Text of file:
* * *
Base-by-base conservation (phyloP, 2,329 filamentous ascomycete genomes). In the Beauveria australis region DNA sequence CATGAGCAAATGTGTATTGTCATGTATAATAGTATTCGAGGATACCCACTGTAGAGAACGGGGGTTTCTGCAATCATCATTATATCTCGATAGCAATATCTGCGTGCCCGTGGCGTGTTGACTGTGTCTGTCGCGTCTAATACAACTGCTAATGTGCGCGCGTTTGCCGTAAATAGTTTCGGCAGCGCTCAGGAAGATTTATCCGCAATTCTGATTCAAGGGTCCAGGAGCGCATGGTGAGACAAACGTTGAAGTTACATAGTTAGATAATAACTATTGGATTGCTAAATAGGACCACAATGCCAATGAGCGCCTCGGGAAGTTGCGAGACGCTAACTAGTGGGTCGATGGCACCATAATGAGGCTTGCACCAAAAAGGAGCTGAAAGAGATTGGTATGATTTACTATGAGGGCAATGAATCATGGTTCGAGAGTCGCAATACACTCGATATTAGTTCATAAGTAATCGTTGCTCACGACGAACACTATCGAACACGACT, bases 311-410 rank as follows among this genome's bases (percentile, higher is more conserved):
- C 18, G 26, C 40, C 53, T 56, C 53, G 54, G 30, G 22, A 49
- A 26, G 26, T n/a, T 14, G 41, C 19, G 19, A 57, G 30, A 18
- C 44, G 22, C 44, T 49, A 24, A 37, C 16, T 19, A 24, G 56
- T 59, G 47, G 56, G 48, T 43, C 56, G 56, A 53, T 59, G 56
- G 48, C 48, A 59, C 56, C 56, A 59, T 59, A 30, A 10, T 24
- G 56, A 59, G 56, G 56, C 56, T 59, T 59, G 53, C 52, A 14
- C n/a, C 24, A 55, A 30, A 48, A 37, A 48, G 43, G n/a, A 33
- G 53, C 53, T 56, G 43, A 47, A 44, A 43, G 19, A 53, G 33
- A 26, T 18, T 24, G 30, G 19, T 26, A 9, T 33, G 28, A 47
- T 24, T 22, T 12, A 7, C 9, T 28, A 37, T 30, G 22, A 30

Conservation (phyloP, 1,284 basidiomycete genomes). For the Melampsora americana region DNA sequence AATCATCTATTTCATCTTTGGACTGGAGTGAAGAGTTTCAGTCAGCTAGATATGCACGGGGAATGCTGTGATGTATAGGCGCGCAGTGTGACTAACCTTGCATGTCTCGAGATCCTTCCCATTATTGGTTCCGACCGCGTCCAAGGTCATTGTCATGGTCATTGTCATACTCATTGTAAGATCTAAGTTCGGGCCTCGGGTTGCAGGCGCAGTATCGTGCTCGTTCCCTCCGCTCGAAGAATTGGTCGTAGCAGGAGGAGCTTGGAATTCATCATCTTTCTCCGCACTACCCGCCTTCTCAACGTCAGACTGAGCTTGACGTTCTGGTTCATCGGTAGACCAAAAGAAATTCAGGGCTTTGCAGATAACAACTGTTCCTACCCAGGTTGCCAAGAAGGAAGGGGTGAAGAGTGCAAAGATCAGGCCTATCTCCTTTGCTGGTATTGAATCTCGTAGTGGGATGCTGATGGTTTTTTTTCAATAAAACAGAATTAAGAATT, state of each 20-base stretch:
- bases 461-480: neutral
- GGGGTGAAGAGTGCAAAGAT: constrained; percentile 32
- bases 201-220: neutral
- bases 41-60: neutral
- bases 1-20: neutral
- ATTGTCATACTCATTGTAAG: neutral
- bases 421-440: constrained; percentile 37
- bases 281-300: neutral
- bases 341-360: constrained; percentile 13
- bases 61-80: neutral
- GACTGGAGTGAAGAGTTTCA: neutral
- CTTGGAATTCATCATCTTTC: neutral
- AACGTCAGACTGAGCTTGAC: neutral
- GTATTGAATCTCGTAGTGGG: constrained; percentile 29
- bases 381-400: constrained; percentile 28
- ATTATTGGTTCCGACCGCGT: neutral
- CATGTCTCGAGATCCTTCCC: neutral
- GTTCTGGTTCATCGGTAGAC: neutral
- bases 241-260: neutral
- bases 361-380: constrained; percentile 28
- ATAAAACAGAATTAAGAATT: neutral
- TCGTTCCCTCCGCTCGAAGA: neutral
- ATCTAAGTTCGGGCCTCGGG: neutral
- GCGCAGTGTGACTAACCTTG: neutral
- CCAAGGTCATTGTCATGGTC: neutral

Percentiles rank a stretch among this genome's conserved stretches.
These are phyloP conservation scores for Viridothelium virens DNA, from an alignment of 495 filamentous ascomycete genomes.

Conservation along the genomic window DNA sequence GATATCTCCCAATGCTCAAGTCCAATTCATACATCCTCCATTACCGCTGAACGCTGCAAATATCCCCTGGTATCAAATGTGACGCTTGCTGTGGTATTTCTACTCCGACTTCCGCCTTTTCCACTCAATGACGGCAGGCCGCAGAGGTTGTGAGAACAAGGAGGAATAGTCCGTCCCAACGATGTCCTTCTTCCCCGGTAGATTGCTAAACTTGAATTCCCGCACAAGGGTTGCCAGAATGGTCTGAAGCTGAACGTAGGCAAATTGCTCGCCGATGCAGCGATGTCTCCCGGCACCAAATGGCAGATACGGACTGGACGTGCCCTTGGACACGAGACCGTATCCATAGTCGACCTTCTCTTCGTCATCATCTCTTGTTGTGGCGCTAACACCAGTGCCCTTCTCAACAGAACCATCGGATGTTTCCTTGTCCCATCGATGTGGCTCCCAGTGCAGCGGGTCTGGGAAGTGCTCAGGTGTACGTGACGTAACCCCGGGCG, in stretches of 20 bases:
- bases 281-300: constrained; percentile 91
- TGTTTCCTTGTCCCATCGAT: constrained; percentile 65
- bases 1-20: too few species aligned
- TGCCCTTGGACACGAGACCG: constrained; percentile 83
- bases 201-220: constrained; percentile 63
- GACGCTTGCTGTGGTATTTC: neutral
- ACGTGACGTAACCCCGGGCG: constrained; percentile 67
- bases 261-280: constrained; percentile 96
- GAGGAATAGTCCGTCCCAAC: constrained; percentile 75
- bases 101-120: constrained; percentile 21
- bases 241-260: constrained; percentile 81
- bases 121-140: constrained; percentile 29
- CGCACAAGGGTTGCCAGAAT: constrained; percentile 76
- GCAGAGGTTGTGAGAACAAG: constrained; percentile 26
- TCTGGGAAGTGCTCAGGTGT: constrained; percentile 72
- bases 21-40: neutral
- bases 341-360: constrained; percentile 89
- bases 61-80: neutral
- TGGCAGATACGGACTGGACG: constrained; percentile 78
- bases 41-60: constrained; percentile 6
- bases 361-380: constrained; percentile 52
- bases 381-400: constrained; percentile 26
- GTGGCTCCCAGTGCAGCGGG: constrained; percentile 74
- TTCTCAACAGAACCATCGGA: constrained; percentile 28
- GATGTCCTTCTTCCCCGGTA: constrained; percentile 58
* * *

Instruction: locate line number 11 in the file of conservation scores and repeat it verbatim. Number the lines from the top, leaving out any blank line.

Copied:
- T 24, T 22, T 12, A 7, C 9, T 28, A 37, T 30, G 22, A 30